I’ve spent a long time trekking across Far Cry 5‘s fictional Hope County, Montana fighting the members of an apocalyptic cult led by a man called Joseph Seed, and I’m still not sure what their deal is. They drive around blasting weird Christian synth and shooting non-members on sight. It’s weird and terrifying and unsatisfyingly explored in this epic-length game. For all its nods to contemporary politics and societal strife, Far Cry 5 is just another fun permutation of the usual Far Cry formula with nothing very interesting to say.
Ubisoft’s latest open-world first-person shooter depicts a society on the edge from the point of view of a small midwestern town cut off from the rest of the country. Creative director Dan Hay has said as much in interview after interview, stemming, he’s said, from anxiety following the financial crisis of the last decade.
The game does try to clumsily tap into a pervasive sense in the real world that something’s got to give. In the game, we have heavily-armed Americans beginning to fight back against other heavily-armed Americans. In real life, we have Neo-Nazis and Antifa brawling, endless polarisation by the United States’ major political parties, worsening climate change, and a dotard wandering the White House with access to the launch codes. Far Cry 5‘s sense of the end times thus has a ring of truth to it, but the game has no idea where to take things from there.
The game plays well, with you in the role of unnamed deputy (male or female, in a series first) fighting back against the cult. Its depiction of a growing resistance makes for a compelling mission flow, but it does a terrible job of integrating the extreme violence that makes it all work with the believable community of diverse individuals you spend the game getting to know. Far Cry stories have never lived up to their premise. Take the idea of a spoiled 20-something becoming a deadly killer overnight in Far Cry 3.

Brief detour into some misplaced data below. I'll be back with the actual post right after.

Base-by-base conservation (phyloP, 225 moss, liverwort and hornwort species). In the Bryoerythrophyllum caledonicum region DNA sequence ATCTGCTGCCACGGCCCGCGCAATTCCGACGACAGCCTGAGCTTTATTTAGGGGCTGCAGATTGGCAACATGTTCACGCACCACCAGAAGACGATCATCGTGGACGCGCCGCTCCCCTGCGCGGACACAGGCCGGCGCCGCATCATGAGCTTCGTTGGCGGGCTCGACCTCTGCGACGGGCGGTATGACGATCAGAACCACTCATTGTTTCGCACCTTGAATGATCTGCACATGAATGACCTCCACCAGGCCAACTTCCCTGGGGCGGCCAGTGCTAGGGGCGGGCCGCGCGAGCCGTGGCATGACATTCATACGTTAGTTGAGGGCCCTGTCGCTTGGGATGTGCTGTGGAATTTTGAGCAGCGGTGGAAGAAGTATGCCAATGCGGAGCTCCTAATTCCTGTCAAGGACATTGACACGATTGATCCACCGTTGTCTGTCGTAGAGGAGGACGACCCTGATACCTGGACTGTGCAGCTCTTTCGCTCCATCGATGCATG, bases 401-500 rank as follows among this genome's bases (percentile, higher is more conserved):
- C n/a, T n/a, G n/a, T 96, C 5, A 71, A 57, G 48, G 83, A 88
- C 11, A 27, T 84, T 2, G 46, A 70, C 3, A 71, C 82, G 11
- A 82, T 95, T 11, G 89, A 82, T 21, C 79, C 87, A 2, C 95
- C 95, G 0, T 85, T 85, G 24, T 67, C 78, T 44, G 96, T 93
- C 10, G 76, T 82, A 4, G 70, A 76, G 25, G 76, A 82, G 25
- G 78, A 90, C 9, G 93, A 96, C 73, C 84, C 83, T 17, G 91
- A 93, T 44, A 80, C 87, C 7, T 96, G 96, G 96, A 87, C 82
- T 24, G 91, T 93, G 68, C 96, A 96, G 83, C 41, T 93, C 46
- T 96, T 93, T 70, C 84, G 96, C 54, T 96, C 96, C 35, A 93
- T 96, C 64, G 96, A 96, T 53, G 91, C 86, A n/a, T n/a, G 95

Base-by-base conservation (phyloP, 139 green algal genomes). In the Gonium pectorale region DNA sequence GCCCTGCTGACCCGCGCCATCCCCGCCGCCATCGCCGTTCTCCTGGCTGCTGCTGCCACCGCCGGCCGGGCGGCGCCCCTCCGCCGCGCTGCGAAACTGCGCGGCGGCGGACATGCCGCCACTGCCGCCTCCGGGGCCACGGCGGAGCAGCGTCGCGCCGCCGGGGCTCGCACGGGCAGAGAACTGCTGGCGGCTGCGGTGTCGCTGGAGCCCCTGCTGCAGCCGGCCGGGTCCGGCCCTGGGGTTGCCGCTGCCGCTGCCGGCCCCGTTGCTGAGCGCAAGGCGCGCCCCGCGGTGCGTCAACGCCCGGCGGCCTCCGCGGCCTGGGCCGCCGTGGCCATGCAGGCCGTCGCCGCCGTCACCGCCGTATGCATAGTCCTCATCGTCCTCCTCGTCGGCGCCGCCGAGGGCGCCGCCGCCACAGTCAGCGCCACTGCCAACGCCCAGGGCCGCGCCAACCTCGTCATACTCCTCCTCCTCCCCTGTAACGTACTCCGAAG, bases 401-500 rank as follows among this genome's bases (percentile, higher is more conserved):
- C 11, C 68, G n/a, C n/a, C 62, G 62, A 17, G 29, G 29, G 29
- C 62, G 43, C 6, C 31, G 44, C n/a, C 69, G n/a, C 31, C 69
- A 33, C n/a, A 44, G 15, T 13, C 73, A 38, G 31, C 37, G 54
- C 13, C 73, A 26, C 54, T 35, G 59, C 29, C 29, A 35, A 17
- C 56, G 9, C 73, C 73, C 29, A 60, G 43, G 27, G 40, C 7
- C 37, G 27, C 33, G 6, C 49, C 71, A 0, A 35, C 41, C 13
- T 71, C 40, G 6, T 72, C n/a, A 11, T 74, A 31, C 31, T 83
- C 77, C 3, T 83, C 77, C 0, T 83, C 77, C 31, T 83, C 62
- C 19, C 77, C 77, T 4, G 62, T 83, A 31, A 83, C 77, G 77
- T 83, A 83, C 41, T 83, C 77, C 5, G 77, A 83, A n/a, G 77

That missed potential hits hardest with Far Cry 5. Joseph Seed is supposed to be a charismatic cult leader taking in those who feel alienated and left behind. At no point, however, did his supposed appeal come through in the game. He did not evoke the charisma of, say, the cult leader David Koresh, as played by Taylor Kitsch in the recent Waco miniseries that retold the infamous 51-day siege of a religious compound in Texas in 1993. For all his talk of economic anxiety and attempts to offer an alternative to the turmoil of modern politics, Seed’s arrival in Hope County and subsequent reign are fuelled only by violence and fear. One of the game’s first characters, a Vietnam veteran named Dutch, is praised by others in the game as being one of the first to see through Joseph’s rhetoric. I can’t help but wonder what gave it away: The public displays of mutilated bodies crucified with rebar or the hordes of wandering “angels”, cultists who overdosed on Bliss and now have a penchant for bludgeoning people to death.
There are a lot of leftover props from the Stephen Colbert Show lying around Hope County.
It would be easier to forgive the game’s glib cartoonishness if it weren’t for all the work it does trying to invite comparisons to contemporary America’s real world. The game is keen to gesture whenever it can to America’s current political moment. The cigar smoking, rifle-cradling conservative Hurk Drubman Sr (father to the long-running Far Cry character of the same name) asks you to help his campaign for state office by suppressing the vote. One of Joseph’s brothers, Jacob, is messed up from seeing wolves eat his buddy while lost in the desert during the first Gulf War.
The game depicts an America infatuated with guns, a theme that proves disturbingly current. At the same time that the cultists worship at church armed to the teeth, there was an actual cult blessing their AR-15s weeks after one was used to commit a mass school shooting. Joseph’s sermons, played on the radio and on TV broadcasts, talk about the failure of politicians to fix what’s wrong with the country and the need to look inward for meaning in a world that cares only about profit. If the cult were real, Wolf Blitzer would have already interviewed its leader twice.